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ChGK Soviet Reports

The Yad Vashem Archives hold a vast collection of documents amassed by the Soviet Extraordinary State Commission (ChGK).

The ChGK report from Karasubazar The ChGK report from Karasubazar GARF 7021-9-80, copy YVA JM/1993

The following report of the ChGK from May, 1944 contains a description of the mass murder of the Jews in Karasubazar:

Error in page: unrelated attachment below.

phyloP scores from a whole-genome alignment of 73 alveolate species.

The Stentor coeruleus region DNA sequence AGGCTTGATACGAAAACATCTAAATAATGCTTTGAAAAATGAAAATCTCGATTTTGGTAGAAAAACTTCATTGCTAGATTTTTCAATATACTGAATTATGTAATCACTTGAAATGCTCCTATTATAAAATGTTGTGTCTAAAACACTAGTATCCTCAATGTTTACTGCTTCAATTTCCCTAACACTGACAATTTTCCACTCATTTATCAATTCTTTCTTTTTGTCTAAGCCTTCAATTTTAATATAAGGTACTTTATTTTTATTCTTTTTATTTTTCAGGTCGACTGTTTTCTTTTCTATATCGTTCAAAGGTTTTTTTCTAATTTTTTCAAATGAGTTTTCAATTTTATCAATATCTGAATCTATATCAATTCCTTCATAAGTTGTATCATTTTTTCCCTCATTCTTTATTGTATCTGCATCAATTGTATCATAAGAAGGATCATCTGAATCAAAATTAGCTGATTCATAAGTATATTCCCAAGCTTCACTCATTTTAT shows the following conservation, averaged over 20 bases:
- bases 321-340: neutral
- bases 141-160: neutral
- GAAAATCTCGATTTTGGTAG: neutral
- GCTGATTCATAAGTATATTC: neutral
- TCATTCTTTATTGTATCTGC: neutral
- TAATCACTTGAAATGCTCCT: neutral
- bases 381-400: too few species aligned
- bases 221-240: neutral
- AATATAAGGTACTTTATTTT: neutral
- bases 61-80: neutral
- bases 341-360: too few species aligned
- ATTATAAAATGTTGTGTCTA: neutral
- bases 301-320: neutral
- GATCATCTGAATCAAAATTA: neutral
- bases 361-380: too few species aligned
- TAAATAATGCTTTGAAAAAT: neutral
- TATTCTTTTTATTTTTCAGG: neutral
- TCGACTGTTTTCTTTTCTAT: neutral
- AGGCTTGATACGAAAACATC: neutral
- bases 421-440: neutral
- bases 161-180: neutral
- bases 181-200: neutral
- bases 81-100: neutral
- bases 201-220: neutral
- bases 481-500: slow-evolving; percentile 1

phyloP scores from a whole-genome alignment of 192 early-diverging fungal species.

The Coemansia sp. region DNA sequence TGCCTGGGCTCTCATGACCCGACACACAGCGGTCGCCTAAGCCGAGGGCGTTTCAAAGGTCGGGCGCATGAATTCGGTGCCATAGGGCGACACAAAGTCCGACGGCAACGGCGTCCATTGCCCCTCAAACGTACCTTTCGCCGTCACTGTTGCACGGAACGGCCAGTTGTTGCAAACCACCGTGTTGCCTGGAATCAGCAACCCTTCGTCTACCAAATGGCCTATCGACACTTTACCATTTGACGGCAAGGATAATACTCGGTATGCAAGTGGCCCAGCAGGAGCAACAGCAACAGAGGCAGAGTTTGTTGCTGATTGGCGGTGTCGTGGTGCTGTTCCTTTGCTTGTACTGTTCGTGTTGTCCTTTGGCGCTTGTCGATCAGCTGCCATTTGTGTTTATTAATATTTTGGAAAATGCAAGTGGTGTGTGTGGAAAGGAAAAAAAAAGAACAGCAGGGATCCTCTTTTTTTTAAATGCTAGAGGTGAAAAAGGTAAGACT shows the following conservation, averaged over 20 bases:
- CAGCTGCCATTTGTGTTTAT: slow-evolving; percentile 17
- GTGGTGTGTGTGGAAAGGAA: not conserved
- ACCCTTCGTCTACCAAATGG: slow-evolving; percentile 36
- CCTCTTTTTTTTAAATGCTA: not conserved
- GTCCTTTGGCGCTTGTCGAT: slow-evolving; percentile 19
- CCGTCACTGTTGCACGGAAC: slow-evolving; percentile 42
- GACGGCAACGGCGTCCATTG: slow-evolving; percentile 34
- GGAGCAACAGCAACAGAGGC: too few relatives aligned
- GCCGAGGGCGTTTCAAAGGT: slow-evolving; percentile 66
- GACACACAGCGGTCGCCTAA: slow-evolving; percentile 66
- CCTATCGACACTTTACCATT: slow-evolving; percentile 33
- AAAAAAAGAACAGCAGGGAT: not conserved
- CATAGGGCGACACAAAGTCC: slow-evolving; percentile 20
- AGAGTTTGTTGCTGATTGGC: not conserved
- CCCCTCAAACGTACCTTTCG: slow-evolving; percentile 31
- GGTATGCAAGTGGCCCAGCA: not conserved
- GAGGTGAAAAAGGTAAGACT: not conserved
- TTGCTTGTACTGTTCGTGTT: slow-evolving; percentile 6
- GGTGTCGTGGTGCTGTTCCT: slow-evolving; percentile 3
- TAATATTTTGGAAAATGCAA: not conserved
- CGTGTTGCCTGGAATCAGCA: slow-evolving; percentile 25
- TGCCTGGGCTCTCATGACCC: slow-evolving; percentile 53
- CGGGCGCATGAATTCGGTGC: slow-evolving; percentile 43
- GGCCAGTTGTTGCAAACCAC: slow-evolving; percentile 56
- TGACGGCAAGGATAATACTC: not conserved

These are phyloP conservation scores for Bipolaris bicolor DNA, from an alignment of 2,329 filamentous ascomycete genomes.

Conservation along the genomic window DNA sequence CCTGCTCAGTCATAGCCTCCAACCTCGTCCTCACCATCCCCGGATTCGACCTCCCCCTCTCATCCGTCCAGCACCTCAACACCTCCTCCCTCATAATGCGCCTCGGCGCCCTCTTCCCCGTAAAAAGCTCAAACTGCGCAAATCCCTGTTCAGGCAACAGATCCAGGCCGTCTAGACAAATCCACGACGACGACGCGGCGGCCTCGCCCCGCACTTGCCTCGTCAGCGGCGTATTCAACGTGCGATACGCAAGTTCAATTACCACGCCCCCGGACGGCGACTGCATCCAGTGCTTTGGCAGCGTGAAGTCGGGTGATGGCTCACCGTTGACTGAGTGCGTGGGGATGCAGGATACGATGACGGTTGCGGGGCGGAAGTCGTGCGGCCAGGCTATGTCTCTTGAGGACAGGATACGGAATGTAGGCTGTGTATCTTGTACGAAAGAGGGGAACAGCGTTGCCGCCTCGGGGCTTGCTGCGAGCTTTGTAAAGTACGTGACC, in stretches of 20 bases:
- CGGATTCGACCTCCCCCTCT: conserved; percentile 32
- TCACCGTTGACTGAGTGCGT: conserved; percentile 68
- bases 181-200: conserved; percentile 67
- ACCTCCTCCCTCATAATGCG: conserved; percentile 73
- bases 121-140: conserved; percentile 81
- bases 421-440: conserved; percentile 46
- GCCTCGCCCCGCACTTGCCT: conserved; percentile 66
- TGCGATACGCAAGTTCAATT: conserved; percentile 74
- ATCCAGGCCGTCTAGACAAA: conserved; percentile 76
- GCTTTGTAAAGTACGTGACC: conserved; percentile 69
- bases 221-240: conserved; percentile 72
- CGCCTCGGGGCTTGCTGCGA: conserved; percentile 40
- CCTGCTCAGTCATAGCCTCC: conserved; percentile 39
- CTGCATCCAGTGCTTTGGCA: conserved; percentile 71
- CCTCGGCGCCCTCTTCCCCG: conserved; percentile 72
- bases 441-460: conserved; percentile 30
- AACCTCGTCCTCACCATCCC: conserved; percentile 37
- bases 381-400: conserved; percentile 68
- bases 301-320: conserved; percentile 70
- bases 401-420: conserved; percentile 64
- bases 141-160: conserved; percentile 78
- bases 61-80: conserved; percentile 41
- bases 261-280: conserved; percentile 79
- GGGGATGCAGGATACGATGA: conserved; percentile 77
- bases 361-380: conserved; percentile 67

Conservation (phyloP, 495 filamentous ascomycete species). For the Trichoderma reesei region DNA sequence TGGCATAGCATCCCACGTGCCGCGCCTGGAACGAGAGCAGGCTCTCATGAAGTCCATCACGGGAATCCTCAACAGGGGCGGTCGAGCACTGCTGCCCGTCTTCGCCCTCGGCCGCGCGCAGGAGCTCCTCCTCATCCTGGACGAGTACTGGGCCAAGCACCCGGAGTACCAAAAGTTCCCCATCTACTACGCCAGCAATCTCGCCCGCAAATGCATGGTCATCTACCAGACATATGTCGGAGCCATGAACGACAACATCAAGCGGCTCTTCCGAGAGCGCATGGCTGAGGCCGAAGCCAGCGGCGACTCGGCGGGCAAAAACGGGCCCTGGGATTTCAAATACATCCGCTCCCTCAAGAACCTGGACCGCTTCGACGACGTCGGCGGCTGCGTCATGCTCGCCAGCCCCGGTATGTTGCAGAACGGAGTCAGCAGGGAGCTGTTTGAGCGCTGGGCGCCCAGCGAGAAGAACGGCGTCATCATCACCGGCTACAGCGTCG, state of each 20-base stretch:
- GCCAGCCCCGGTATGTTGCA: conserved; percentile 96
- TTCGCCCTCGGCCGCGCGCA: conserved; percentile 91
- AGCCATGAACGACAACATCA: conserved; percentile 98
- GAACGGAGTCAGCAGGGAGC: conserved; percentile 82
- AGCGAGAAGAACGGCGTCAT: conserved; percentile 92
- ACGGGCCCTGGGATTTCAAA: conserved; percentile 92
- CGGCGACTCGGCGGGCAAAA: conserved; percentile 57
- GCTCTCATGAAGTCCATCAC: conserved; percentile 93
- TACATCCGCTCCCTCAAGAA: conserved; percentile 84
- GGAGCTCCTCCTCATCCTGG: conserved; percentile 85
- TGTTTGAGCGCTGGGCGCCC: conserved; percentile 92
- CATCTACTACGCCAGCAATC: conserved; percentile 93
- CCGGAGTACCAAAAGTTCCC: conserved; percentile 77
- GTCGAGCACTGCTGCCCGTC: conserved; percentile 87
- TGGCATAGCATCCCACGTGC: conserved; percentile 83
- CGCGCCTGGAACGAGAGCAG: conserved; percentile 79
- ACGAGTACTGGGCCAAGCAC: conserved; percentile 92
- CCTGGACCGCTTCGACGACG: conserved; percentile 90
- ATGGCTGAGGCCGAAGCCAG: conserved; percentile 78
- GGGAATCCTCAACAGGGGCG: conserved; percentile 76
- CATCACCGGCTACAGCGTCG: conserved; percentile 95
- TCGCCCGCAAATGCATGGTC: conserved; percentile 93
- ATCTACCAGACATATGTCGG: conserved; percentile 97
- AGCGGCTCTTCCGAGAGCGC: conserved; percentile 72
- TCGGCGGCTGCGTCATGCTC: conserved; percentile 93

…The third and the largest atrocity took place in mid-January 1942. This was a massacre committed against 468 Krymchaks. The [killing] was carried out as follows: on January 17-18, early in the morning, near every house where a Krymchak family was living two armed persons were posted, one - a Romanian soldier and the other a Tartar [belonging to the auxiliary police]. Afterwards, the Germans came to these houses and took the Krymchak families to a collection point on Ananyevskaya Street, where a covered black truck was waiting. The Krymchaks were taken in small groups to the truck and were seated inside by the open back doors [of the truck] after they had mounted [the truck] via a lowered ladder. After the loading the doors of the truck were closed and the truck headed in an unknown direction. A second truck was waiting on Sadovaya Street, where the same thing was taking place, i. e., the loading of Krymchaks. When these two special trucks that were used by the Germans in their massacre of the Krymchaks started to move, gas began to enter the [body of the] truck where the arrested people [Krymchaks] were, and they began dying [of asphyxiation].… The belongings left behind by the murdered [Ashkenazi] Jews and Krymchaks were taken by truck to the SD [headquarters] … the best of the possessions were taken by the Germans themselves, the others were divided among the members of the auxiliary police and their families.